A while back, I criticized the Federal Circuit for seemingly going out of its way to find implied, narrowing limitations in otherwise broad claims. While it’s too early to break out the champagne, the Court’s decision last week in Anheuser-Busch v. Crown Cork & Seal suggests that common sense and plain English still play some role in the dark and mysterious art of construing patent claims. In what I hope is a refreshing indication of things to come, the sober Court demonstrated it isn’t going to swallow every narrowing claim construction argument that comes along, even if brought to you by your friends at Budweiser.

The case was a declaratory judgment action wherein Anheuser-Busch sued first, hoping to establish non-infringement. The patent concerned beer cans (sorry, “beverage” cans) and in particular the end configuration where the pop-top is. The issue was claim construction. Even though the claim simply called for a “chuck wall dependent from an interior of the cover hook,” A-B argued that this requires a “flat-wall” frustoconical shape and argued that all sorts of limitations should be found in the claim, even though they don’t actually appear in the claim language.

What I like about this decision is that the Court rejected what I think are pretty ridiculous arguments on the part of A-B.

For example, A-B argued that only a “flat wall” can be form an angle with respect to the central axis of a can and that an arcuate wall would form an infinite number of angles. The Court rejected this sophistry with the observation that a flight of stairs is inclined relative to horizontal even though each individual step is horizontal in itself.

The Court similarly rejected A-B’s other arguments, finding that they are contrary to long-standing law or are simply contradicted by the plain language of the claims and prosecution history.

The Court held that the District Court erred in dismissing the case on summary judgment and sent the case back down with instructions to use the right claim construction this time around.

Again, it’s probably too early to tell whether this is simply one decision in one case, or whether it signals a return to balance on the part of the Federal Circuit. Too, it’s only an unreported decision that cannot be used as precedent. But even so, I’m happy the Court reached the decision it did. This is an encouraging development for patentees.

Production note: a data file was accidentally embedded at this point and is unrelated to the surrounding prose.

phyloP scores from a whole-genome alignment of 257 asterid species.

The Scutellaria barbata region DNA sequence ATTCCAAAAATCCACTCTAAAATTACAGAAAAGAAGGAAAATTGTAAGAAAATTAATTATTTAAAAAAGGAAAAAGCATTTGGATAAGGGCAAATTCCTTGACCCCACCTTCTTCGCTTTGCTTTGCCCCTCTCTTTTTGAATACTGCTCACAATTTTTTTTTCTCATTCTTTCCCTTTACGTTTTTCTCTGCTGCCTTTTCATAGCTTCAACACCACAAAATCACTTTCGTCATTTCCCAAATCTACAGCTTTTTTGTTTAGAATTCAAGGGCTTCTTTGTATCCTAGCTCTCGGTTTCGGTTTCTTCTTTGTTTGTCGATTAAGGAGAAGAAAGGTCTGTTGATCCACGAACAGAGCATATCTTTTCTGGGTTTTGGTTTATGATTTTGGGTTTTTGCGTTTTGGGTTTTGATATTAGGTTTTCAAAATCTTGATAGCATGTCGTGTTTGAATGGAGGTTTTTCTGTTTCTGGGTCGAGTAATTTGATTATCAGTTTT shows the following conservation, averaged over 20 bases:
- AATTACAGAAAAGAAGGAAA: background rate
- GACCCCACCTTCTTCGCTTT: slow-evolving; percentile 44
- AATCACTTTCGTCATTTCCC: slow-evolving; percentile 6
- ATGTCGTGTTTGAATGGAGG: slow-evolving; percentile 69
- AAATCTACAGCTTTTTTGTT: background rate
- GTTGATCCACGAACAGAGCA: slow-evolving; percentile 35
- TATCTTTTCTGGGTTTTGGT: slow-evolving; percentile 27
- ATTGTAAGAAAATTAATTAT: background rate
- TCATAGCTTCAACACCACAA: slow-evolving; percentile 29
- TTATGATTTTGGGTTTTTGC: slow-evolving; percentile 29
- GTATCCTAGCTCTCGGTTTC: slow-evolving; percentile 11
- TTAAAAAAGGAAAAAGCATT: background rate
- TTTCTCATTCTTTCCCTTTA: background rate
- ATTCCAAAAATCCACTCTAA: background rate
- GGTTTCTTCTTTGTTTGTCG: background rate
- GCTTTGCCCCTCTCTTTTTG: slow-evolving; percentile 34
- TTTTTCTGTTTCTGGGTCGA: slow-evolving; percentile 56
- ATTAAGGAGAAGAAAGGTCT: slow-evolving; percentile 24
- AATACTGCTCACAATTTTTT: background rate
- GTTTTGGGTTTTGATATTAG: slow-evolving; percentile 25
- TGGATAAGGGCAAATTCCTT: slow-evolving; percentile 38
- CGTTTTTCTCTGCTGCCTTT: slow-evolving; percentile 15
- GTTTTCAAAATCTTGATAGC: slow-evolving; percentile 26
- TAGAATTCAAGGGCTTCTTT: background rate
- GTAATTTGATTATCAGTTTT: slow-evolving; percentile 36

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Photo of Philip P. Mann Philip P. Mann

Philip P. Mann is a trial lawyer with over twenty years experience litigating patent, trademark, trade secret, and other intellectual property matters throughout the country.
Mann’s trial work has taken him to various federal and state courts where he’s tried both cases to…

Philip P. Mann is a trial lawyer with over twenty years experience litigating patent, trademark, trade secret, and other intellectual property matters throughout the country.
Mann’s trial work has taken him to various federal and state courts where he’s tried both cases to the court (a judge) as well as before juries. In addition to trial court work, Mann has performed appellate work before the United States Court of Appeals for the Federal Circuit.
Mann began his legal career in Chicago and Milwaukee before heading to Seattle where some of America’s most innovative companies were developing new technologies at breakneck speed. Before founding his own firm, he was a member of the Seattle Intellectual Property Law Firm, Christensen O’Connor Johnson Kindness.
Mann is an “AV” rated lawyer by Martindale Hubbell, indicative that he has reached the height of professional excellence and is recognized for the highest levels of skill and integrity.
He holds a degree in Electrical Engineering from the University of Illinois (Urbana) and received his law degree from the Washington University School of Law in St. Louis, Missouri. He is admitted to practice in the States of Illinois and Washington, as well as before the United States Patent and Trademark Office, and in various courts around the country.